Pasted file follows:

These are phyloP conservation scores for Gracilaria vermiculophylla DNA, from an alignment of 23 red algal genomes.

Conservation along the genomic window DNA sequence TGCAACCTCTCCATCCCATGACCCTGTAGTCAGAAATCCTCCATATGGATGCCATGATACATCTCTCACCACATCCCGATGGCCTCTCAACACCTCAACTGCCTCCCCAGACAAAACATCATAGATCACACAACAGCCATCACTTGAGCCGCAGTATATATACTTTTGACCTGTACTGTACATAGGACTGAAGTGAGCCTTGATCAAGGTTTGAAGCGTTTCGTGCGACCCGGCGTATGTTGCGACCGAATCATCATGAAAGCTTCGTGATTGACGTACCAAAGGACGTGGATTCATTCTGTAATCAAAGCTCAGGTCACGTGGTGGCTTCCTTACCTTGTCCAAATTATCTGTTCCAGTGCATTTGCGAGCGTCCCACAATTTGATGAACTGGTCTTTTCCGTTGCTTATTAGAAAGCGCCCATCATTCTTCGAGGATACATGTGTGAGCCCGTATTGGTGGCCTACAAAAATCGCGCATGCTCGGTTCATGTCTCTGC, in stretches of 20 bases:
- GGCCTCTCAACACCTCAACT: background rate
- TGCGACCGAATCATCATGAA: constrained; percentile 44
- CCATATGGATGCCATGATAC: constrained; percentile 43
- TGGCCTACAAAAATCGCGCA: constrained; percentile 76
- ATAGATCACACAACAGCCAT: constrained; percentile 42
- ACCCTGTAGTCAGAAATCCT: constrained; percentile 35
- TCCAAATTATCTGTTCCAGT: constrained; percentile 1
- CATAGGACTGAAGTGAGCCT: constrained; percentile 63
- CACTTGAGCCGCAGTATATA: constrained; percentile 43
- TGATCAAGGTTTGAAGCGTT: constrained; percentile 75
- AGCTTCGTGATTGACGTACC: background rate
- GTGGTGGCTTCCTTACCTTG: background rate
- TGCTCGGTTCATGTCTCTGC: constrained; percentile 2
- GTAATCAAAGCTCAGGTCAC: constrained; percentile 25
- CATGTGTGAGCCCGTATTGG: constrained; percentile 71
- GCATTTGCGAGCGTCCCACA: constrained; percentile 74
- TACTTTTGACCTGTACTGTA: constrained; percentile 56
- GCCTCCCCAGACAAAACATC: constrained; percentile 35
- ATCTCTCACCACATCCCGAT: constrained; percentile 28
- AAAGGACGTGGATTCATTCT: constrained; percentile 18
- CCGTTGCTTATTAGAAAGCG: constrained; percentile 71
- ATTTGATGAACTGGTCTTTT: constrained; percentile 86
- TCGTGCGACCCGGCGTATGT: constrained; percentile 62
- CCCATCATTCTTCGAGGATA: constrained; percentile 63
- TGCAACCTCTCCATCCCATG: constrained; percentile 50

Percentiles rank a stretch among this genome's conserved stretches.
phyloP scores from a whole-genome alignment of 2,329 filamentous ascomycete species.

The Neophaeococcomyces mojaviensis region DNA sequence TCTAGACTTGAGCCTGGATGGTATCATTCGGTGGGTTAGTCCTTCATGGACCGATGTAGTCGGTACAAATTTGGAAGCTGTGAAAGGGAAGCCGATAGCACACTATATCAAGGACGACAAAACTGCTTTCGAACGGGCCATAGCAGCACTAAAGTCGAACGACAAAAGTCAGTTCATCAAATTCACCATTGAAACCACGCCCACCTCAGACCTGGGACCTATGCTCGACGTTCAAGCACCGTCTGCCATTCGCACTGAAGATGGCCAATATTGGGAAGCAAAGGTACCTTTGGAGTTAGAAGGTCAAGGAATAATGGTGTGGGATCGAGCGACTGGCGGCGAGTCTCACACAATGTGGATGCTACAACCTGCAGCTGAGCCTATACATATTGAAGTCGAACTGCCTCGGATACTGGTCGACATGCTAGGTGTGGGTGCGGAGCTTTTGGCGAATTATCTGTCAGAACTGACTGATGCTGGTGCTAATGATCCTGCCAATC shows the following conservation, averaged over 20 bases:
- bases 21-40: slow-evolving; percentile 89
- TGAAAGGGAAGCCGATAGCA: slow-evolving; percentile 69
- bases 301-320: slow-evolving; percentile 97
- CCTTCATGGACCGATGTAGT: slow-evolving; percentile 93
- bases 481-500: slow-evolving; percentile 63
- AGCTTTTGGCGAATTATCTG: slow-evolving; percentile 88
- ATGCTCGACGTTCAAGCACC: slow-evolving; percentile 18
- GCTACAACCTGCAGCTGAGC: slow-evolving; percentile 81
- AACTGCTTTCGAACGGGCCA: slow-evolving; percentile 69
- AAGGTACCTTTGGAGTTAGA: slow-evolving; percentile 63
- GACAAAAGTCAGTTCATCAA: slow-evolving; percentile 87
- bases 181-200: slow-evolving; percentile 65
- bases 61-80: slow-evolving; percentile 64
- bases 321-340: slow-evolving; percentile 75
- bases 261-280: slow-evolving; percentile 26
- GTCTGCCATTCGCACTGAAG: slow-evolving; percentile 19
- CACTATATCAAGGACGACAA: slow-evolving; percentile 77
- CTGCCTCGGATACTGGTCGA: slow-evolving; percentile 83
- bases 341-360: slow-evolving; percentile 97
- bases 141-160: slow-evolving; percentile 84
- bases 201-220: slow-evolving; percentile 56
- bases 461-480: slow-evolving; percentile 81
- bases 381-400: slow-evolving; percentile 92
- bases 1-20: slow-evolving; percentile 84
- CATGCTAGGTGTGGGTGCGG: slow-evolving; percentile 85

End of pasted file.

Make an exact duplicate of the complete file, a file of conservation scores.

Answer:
These are phyloP conservation scores for Gracilaria vermiculophylla DNA, from an alignment of 23 red algal genomes.

Conservation along the genomic window DNA sequence TGCAACCTCTCCATCCCATGACCCTGTAGTCAGAAATCCTCCATATGGATGCCATGATACATCTCTCACCACATCCCGATGGCCTCTCAACACCTCAACTGCCTCCCCAGACAAAACATCATAGATCACACAACAGCCATCACTTGAGCCGCAGTATATATACTTTTGACCTGTACTGTACATAGGACTGAAGTGAGCCTTGATCAAGGTTTGAAGCGTTTCGTGCGACCCGGCGTATGTTGCGACCGAATCATCATGAAAGCTTCGTGATTGACGTACCAAAGGACGTGGATTCATTCTGTAATCAAAGCTCAGGTCACGTGGTGGCTTCCTTACCTTGTCCAAATTATCTGTTCCAGTGCATTTGCGAGCGTCCCACAATTTGATGAACTGGTCTTTTCCGTTGCTTATTAGAAAGCGCCCATCATTCTTCGAGGATACATGTGTGAGCCCGTATTGGTGGCCTACAAAAATCGCGCATGCTCGGTTCATGTCTCTGC, in stretches of 20 bases:
- GGCCTCTCAACACCTCAACT: background rate
- TGCGACCGAATCATCATGAA: constrained; percentile 44
- CCATATGGATGCCATGATAC: constrained; percentile 43
- TGGCCTACAAAAATCGCGCA: constrained; percentile 76
- ATAGATCACACAACAGCCAT: constrained; percentile 42
- ACCCTGTAGTCAGAAATCCT: constrained; percentile 35
- TCCAAATTATCTGTTCCAGT: constrained; percentile 1
- CATAGGACTGAAGTGAGCCT: constrained; percentile 63
- CACTTGAGCCGCAGTATATA: constrained; percentile 43
- TGATCAAGGTTTGAAGCGTT: constrained; percentile 75
- AGCTTCGTGATTGACGTACC: background rate
- GTGGTGGCTTCCTTACCTTG: background rate
- TGCTCGGTTCATGTCTCTGC: constrained; percentile 2
- GTAATCAAAGCTCAGGTCAC: constrained; percentile 25
- CATGTGTGAGCCCGTATTGG: constrained; percentile 71
- GCATTTGCGAGCGTCCCACA: constrained; percentile 74
- TACTTTTGACCTGTACTGTA: constrained; percentile 56
- GCCTCCCCAGACAAAACATC: constrained; percentile 35
- ATCTCTCACCACATCCCGAT: constrained; percentile 28
- AAAGGACGTGGATTCATTCT: constrained; percentile 18
- CCGTTGCTTATTAGAAAGCG: constrained; percentile 71
- ATTTGATGAACTGGTCTTTT: constrained; percentile 86
- TCGTGCGACCCGGCGTATGT: constrained; percentile 62
- CCCATCATTCTTCGAGGATA: constrained; percentile 63
- TGCAACCTCTCCATCCCATG: constrained; percentile 50

Percentiles rank a stretch among this genome's conserved stretches.
phyloP scores from a whole-genome alignment of 2,329 filamentous ascomycete species.

The Neophaeococcomyces mojaviensis region DNA sequence TCTAGACTTGAGCCTGGATGGTATCATTCGGTGGGTTAGTCCTTCATGGACCGATGTAGTCGGTACAAATTTGGAAGCTGTGAAAGGGAAGCCGATAGCACACTATATCAAGGACGACAAAACTGCTTTCGAACGGGCCATAGCAGCACTAAAGTCGAACGACAAAAGTCAGTTCATCAAATTCACCATTGAAACCACGCCCACCTCAGACCTGGGACCTATGCTCGACGTTCAAGCACCGTCTGCCATTCGCACTGAAGATGGCCAATATTGGGAAGCAAAGGTACCTTTGGAGTTAGAAGGTCAAGGAATAATGGTGTGGGATCGAGCGACTGGCGGCGAGTCTCACACAATGTGGATGCTACAACCTGCAGCTGAGCCTATACATATTGAAGTCGAACTGCCTCGGATACTGGTCGACATGCTAGGTGTGGGTGCGGAGCTTTTGGCGAATTATCTGTCAGAACTGACTGATGCTGGTGCTAATGATCCTGCCAATC shows the following conservation, averaged over 20 bases:
- bases 21-40: slow-evolving; percentile 89
- TGAAAGGGAAGCCGATAGCA: slow-evolving; percentile 69
- bases 301-320: slow-evolving; percentile 97
- CCTTCATGGACCGATGTAGT: slow-evolving; percentile 93
- bases 481-500: slow-evolving; percentile 63
- AGCTTTTGGCGAATTATCTG: slow-evolving; percentile 88
- ATGCTCGACGTTCAAGCACC: slow-evolving; percentile 18
- GCTACAACCTGCAGCTGAGC: slow-evolving; percentile 81
- AACTGCTTTCGAACGGGCCA: slow-evolving; percentile 69
- AAGGTACCTTTGGAGTTAGA: slow-evolving; percentile 63
- GACAAAAGTCAGTTCATCAA: slow-evolving; percentile 87
- bases 181-200: slow-evolving; percentile 65
- bases 61-80: slow-evolving; percentile 64
- bases 321-340: slow-evolving; percentile 75
- bases 261-280: slow-evolving; percentile 26
- GTCTGCCATTCGCACTGAAG: slow-evolving; percentile 19
- CACTATATCAAGGACGACAA: slow-evolving; percentile 77
- CTGCCTCGGATACTGGTCGA: slow-evolving; percentile 83
- bases 341-360: slow-evolving; percentile 97
- bases 141-160: slow-evolving; percentile 84
- bases 201-220: slow-evolving; percentile 56
- bases 461-480: slow-evolving; percentile 81
- bases 381-400: slow-evolving; percentile 92
- bases 1-20: slow-evolving; percentile 84
- CATGCTAGGTGTGGGTGCGG: slow-evolving; percentile 85